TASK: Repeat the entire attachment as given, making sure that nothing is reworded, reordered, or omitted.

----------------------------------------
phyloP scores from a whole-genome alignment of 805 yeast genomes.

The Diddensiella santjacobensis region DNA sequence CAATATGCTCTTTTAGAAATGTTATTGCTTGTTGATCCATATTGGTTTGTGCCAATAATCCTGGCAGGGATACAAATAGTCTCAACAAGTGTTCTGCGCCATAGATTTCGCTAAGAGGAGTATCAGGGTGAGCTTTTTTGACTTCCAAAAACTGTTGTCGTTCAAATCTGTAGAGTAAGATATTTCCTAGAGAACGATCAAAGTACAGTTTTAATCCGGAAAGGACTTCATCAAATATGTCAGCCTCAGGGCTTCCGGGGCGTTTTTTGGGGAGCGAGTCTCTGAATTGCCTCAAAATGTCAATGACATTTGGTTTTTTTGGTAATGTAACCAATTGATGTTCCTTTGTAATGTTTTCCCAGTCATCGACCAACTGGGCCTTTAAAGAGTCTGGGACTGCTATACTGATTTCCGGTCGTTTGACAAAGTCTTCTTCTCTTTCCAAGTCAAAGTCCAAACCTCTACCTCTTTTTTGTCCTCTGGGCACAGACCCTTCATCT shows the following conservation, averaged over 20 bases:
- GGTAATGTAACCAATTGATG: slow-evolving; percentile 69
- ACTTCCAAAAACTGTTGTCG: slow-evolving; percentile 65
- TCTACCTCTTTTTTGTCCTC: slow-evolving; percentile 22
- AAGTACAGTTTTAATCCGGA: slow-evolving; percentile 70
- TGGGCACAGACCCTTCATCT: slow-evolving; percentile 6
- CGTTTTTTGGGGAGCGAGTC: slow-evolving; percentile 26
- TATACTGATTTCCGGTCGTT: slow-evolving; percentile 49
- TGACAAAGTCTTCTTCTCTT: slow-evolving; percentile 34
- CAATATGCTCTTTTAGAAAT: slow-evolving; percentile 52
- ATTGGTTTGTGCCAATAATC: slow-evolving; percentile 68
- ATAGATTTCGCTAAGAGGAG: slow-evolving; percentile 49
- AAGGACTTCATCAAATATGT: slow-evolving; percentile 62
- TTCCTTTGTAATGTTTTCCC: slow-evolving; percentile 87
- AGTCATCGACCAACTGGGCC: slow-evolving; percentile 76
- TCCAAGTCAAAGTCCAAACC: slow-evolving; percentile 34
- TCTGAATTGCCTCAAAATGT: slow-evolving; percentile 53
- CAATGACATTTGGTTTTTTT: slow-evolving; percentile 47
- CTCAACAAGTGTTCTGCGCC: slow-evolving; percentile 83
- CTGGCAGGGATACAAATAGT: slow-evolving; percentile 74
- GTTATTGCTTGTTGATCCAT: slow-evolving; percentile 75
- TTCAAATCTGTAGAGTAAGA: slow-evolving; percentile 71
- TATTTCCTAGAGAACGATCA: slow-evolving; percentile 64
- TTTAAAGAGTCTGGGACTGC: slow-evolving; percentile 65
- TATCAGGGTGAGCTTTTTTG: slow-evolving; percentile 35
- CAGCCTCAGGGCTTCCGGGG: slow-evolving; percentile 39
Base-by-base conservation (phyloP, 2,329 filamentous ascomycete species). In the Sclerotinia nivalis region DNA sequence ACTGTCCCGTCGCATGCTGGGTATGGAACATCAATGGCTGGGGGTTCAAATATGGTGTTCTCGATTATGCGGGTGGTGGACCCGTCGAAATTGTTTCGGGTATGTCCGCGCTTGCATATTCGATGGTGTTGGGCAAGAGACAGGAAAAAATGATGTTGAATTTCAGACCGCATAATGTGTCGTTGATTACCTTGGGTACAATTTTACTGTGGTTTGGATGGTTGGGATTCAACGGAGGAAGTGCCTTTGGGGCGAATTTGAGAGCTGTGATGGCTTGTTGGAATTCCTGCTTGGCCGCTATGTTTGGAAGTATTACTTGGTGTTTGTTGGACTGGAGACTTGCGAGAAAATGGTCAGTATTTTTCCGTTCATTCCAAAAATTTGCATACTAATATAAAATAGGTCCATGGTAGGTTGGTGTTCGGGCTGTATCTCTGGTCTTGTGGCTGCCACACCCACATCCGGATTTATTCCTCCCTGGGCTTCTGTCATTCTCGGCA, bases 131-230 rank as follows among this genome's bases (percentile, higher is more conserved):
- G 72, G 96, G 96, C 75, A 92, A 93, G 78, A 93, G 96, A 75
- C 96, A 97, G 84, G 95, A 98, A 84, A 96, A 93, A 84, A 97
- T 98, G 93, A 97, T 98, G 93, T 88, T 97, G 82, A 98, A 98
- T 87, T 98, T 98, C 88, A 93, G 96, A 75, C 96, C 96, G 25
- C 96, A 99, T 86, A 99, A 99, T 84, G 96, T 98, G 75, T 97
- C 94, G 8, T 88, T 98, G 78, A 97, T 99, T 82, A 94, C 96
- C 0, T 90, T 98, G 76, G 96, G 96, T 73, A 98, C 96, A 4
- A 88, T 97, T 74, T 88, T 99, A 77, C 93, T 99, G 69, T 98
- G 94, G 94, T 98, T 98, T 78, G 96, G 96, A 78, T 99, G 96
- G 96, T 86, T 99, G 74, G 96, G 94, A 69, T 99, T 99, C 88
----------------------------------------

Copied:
phyloP scores from a whole-genome alignment of 805 yeast genomes.

The Diddensiella santjacobensis region DNA sequence CAATATGCTCTTTTAGAAATGTTATTGCTTGTTGATCCATATTGGTTTGTGCCAATAATCCTGGCAGGGATACAAATAGTCTCAACAAGTGTTCTGCGCCATAGATTTCGCTAAGAGGAGTATCAGGGTGAGCTTTTTTGACTTCCAAAAACTGTTGTCGTTCAAATCTGTAGAGTAAGATATTTCCTAGAGAACGATCAAAGTACAGTTTTAATCCGGAAAGGACTTCATCAAATATGTCAGCCTCAGGGCTTCCGGGGCGTTTTTTGGGGAGCGAGTCTCTGAATTGCCTCAAAATGTCAATGACATTTGGTTTTTTTGGTAATGTAACCAATTGATGTTCCTTTGTAATGTTTTCCCAGTCATCGACCAACTGGGCCTTTAAAGAGTCTGGGACTGCTATACTGATTTCCGGTCGTTTGACAAAGTCTTCTTCTCTTTCCAAGTCAAAGTCCAAACCTCTACCTCTTTTTTGTCCTCTGGGCACAGACCCTTCATCT shows the following conservation, averaged over 20 bases:
- GGTAATGTAACCAATTGATG: slow-evolving; percentile 69
- ACTTCCAAAAACTGTTGTCG: slow-evolving; percentile 65
- TCTACCTCTTTTTTGTCCTC: slow-evolving; percentile 22
- AAGTACAGTTTTAATCCGGA: slow-evolving; percentile 70
- TGGGCACAGACCCTTCATCT: slow-evolving; percentile 6
- CGTTTTTTGGGGAGCGAGTC: slow-evolving; percentile 26
- TATACTGATTTCCGGTCGTT: slow-evolving; percentile 49
- TGACAAAGTCTTCTTCTCTT: slow-evolving; percentile 34
- CAATATGCTCTTTTAGAAAT: slow-evolving; percentile 52
- ATTGGTTTGTGCCAATAATC: slow-evolving; percentile 68
- ATAGATTTCGCTAAGAGGAG: slow-evolving; percentile 49
- AAGGACTTCATCAAATATGT: slow-evolving; percentile 62
- TTCCTTTGTAATGTTTTCCC: slow-evolving; percentile 87
- AGTCATCGACCAACTGGGCC: slow-evolving; percentile 76
- TCCAAGTCAAAGTCCAAACC: slow-evolving; percentile 34
- TCTGAATTGCCTCAAAATGT: slow-evolving; percentile 53
- CAATGACATTTGGTTTTTTT: slow-evolving; percentile 47
- CTCAACAAGTGTTCTGCGCC: slow-evolving; percentile 83
- CTGGCAGGGATACAAATAGT: slow-evolving; percentile 74
- GTTATTGCTTGTTGATCCAT: slow-evolving; percentile 75
- TTCAAATCTGTAGAGTAAGA: slow-evolving; percentile 71
- TATTTCCTAGAGAACGATCA: slow-evolving; percentile 64
- TTTAAAGAGTCTGGGACTGC: slow-evolving; percentile 65
- TATCAGGGTGAGCTTTTTTG: slow-evolving; percentile 35
- CAGCCTCAGGGCTTCCGGGG: slow-evolving; percentile 39
Base-by-base conservation (phyloP, 2,329 filamentous ascomycete species). In the Sclerotinia nivalis region DNA sequence ACTGTCCCGTCGCATGCTGGGTATGGAACATCAATGGCTGGGGGTTCAAATATGGTGTTCTCGATTATGCGGGTGGTGGACCCGTCGAAATTGTTTCGGGTATGTCCGCGCTTGCATATTCGATGGTGTTGGGCAAGAGACAGGAAAAAATGATGTTGAATTTCAGACCGCATAATGTGTCGTTGATTACCTTGGGTACAATTTTACTGTGGTTTGGATGGTTGGGATTCAACGGAGGAAGTGCCTTTGGGGCGAATTTGAGAGCTGTGATGGCTTGTTGGAATTCCTGCTTGGCCGCTATGTTTGGAAGTATTACTTGGTGTTTGTTGGACTGGAGACTTGCGAGAAAATGGTCAGTATTTTTCCGTTCATTCCAAAAATTTGCATACTAATATAAAATAGGTCCATGGTAGGTTGGTGTTCGGGCTGTATCTCTGGTCTTGTGGCTGCCACACCCACATCCGGATTTATTCCTCCCTGGGCTTCTGTCATTCTCGGCA, bases 131-230 rank as follows among this genome's bases (percentile, higher is more conserved):
- G 72, G 96, G 96, C 75, A 92, A 93, G 78, A 93, G 96, A 75
- C 96, A 97, G 84, G 95, A 98, A 84, A 96, A 93, A 84, A 97
- T 98, G 93, A 97, T 98, G 93, T 88, T 97, G 82, A 98, A 98
- T 87, T 98, T 98, C 88, A 93, G 96, A 75, C 96, C 96, G 25
- C 96, A 99, T 86, A 99, A 99, T 84, G 96, T 98, G 75, T 97
- C 94, G 8, T 88, T 98, G 78, A 97, T 99, T 82, A 94, C 96
- C 0, T 90, T 98, G 76, G 96, G 96, T 73, A 98, C 96, A 4
- A 88, T 97, T 74, T 88, T 99, A 77, C 93, T 99, G 69, T 98
- G 94, G 94, T 98, T 98, T 78, G 96, G 96, A 78, T 99, G 96
- G 96, T 86, T 99, G 74, G 96, G 94, A 69, T 99, T 99, C 88